MK: I don’t recall that I’ve said Russia should move its troops, but…
SS:You did not, but NATO did.
MK: Yes. Certainly when we had a guest from MGIMO coming to George Mason University she made this point very strongly that Russia can put its troops wherever it wants on its territory. And I think that governments know this. They believe that the situation would be better if Russian troops moved away. I am not so sure, but I think they’re just afraid of what are these troops going to do. But obviously Russia has the right to deploy its troops wherever it wants in its own territory.
SS:Here is another thing: Russia has a civil war on its border, people are being killed, journalists are being kidnapped all the time, and it is basically having an explosion in your backyard, should it not be reacting? Is it not Russia’s business when something so big is going on right on your border?
MK: It has to react it seems to me. I think any country that is having a civil war on its border is going to have to do something. I think the question is: “Can we do something together?” I believe that Russia and America, if we work together, we can help to stabilize the situation. Even during the Cold War, one of the things that we did successfully was working together to make sure that the situations did not get out of hand. And I don’t see that happening now but it could happen, it seems to me.
SS: But I want to know an American point of view, and also of someone who knows a lot about international politics. If something similar was going on in Mexico, which is right on the border of the United States, civil unrest with some factions being clearly anti-American, what would Americans do? Would they not position their troops on the border just for the sake of it?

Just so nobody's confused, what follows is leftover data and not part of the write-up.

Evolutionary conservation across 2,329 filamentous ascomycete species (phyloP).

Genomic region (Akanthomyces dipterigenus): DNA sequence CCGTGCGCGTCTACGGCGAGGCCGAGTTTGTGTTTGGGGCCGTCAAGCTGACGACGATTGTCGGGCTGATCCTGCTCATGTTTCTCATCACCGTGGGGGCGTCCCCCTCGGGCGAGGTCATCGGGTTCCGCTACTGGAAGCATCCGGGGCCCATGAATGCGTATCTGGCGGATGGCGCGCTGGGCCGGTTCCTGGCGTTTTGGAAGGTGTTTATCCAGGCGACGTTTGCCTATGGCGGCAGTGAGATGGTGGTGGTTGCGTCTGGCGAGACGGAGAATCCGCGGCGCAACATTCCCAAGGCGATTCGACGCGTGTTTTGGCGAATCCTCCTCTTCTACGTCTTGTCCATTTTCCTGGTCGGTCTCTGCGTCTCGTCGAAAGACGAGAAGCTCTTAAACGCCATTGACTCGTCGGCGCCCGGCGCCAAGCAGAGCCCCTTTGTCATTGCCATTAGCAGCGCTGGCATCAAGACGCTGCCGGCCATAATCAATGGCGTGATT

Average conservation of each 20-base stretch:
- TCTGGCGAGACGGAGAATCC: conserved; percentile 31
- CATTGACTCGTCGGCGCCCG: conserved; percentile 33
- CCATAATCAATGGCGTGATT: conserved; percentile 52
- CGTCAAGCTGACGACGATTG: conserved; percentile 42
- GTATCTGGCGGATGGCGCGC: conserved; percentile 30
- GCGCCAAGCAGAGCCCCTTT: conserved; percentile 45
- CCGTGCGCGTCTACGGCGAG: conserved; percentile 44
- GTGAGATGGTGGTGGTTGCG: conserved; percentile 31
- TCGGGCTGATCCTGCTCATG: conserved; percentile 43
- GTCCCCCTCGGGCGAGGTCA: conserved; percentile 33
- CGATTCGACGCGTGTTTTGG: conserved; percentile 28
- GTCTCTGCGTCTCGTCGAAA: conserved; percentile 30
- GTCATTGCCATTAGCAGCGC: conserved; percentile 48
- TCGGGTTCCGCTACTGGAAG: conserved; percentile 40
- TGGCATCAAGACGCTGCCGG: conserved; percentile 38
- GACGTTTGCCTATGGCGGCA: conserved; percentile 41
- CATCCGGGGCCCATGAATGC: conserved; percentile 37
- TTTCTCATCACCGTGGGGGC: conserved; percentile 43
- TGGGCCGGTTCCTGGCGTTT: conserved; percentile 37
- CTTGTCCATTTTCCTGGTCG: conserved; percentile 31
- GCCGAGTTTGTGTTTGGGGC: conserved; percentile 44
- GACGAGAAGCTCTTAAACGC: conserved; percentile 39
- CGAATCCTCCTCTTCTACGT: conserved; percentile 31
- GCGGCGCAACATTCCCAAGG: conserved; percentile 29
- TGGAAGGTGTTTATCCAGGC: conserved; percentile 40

MK: Oh, I think we would. And I think we did a century ago during the Mexican revolution. But the problem with Ukraine is that it has been undefined space. It’s neither West, nor East.
SS:Well, the geography is geography. It is on the Russian border. So why is it okay for America to position it’s troops, even though it was a hundred years ago, and not okay for Russia to do the same?
MK: You know, to me it is not a question if it is okay. I don’t think that governments take advice from other governments in this matter all that seriously. Governments know that Russia is going to station its troops where it wants, and obviously NATO stations its troops where it wants, but clearly what we don’t want in Ukraine is a real serious conflict because we all are going to get hurt if that happens.
SS:But what happens if Kiev asks the West to intervene in this conflict? What concrete steps could we see the West undertaking?
MK: I don’t think that the West…they are not going to send troops. There is no security guarantee with Ukraine. Ukraine is not a member of NATO and it is not going to be. There is no appetite in the West. I think what the West wants to do is to make sure that this situation does not get out of hand. They will take some steps to reassure Ukraine, we want to see a prosperous stable Ukraine. But in the end, I don’t think that the West is going to do all that much for Ukraine.
SS: I want to talk just a bit more about NATO since you are saying that America’s insecurity about this whole Ukrainian thing comes down to how much NATO can protect its member states that are near Russia. So, NATO keeps telling Ukraine that it will help it out diplomatically. But how can a military organization help a country diplomatically plus a country that is not even a member state, like you have said?
MK: Well, I think this has obviously been the relationship between NATO and Ukraine, just as you know there is relationship between NATO and Russia. I think that what they are hoping to do is to make sure that things just don’t deteriorate, because if in fact we see a civil war in Ukraine, how is that going to be solved? Who is going to be able to stop that? And so I think that what we would like to see is both Russia on the one hand and the West on the other hand work together to make sure that the Ukrainian actors who seem to want to fight, don’t fight.